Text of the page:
In 50 words or less, describe what you do.

As an Archivist I, I preserve, arrange, describe, and provide access to archival state records and manuscript collections. Since I started working at TSLAC, part of my time has been devoted to a project to humidify, flatten, index, and eventually digitize the early Texas Supreme Court case files.

Why did you choose your profession?

Archivists sometimes describe themselves as information professionals. In preserving the records of our state, I see my job as ensuring that the public has access to information about its own government and history. For me, archives are an important part of a community, and I think it’s important to work to make them more visible to all members of the community

 What is your favorite document, photo, or artifact in TSLAC’s collection?

My favorite item in our collection is always whatever I’ve just found out about in the course of my processing. I’ve been working on a finding aid for the Mirabeau Buonaparte Lamar papers, and I learned that we have a set of Lamar’s dueling pistols in our artifacts collection that were used at the battle of San Jacinto.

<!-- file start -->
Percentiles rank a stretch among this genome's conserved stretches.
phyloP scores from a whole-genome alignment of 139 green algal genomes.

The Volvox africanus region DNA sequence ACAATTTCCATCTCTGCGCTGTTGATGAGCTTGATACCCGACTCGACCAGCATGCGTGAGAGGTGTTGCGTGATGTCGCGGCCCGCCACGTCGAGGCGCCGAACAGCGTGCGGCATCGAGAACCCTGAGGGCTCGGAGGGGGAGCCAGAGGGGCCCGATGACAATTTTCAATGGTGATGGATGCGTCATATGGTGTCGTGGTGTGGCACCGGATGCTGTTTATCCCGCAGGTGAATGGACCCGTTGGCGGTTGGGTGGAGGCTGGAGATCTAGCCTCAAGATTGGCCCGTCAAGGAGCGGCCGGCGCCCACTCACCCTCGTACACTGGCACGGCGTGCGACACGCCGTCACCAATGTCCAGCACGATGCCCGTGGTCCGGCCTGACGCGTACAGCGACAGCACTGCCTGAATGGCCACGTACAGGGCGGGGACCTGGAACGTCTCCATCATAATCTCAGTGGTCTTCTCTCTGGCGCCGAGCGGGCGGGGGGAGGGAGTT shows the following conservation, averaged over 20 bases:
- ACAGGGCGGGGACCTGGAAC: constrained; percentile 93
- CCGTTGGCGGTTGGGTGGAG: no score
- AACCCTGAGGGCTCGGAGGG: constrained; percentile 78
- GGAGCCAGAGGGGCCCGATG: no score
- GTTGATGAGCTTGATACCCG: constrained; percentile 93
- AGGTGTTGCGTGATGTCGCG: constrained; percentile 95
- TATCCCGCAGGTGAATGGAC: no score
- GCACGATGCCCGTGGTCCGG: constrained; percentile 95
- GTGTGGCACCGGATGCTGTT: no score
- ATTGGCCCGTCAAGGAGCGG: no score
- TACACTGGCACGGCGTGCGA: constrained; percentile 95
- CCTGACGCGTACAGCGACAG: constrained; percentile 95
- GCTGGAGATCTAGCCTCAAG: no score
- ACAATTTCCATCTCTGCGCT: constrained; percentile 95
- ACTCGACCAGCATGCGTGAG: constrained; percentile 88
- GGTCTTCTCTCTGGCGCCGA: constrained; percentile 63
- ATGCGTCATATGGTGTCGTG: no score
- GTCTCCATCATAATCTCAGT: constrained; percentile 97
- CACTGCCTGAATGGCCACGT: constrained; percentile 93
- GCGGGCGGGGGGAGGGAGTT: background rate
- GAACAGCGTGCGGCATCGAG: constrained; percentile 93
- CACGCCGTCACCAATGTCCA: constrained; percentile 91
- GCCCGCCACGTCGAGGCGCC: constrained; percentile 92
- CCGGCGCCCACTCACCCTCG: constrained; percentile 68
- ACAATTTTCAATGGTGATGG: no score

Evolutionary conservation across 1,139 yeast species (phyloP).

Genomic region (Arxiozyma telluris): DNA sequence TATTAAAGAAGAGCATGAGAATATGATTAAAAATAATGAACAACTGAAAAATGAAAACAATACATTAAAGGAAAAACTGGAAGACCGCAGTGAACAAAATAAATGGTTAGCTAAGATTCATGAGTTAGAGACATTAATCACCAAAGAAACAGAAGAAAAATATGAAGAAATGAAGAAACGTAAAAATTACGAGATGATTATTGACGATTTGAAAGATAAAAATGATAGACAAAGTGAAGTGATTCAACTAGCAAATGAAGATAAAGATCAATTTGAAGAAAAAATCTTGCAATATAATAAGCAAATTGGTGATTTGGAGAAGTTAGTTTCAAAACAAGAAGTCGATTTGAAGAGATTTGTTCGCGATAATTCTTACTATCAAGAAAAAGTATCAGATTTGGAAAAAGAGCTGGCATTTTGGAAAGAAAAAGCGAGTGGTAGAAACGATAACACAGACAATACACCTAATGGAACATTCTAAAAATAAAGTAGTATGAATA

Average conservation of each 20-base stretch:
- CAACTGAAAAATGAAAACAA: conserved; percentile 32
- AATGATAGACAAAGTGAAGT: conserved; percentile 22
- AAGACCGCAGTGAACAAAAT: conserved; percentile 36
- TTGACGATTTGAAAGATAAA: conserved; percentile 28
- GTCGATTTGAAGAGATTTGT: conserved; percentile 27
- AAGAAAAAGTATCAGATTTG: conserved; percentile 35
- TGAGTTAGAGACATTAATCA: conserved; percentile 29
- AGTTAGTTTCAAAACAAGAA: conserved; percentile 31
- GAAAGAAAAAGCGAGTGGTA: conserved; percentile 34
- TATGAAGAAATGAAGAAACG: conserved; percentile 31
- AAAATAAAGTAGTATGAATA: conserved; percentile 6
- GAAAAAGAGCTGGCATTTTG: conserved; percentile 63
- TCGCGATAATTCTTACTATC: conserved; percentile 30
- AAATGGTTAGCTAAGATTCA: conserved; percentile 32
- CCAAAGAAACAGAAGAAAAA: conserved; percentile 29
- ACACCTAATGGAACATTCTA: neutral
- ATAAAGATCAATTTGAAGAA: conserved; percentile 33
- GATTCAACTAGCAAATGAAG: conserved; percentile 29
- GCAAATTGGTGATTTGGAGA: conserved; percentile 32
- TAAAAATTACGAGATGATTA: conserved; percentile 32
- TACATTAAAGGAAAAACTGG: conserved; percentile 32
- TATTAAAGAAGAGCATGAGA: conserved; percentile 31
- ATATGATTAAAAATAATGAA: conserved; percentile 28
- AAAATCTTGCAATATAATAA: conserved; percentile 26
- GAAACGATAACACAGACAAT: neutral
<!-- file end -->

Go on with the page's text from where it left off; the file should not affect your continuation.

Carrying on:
Two antique wooden and metal dueling pistols.

When you’re not busy what do you like to do for fun?

I like to explore the city—try new restaurants, walk new trails…there’s always something interesting going on in Austin. I’m also always midway through some kind of renovation project on my house, but I don’t know if I would call that fun!

Monday Mystery – May 2017

We’re back with another Monday Mystery post. All of the images from this feature are available on the Texas Digital Archive (TDA) and we welcome folks to browse through all of the images available on this site. We’re looking to our community of patrons, which includes academic researchers, genealogists, photography historians, and Texas enthusiasts, to help us identify some of our photo treasures.

black and white image of woman and boy sitting in a cart pulled by goats.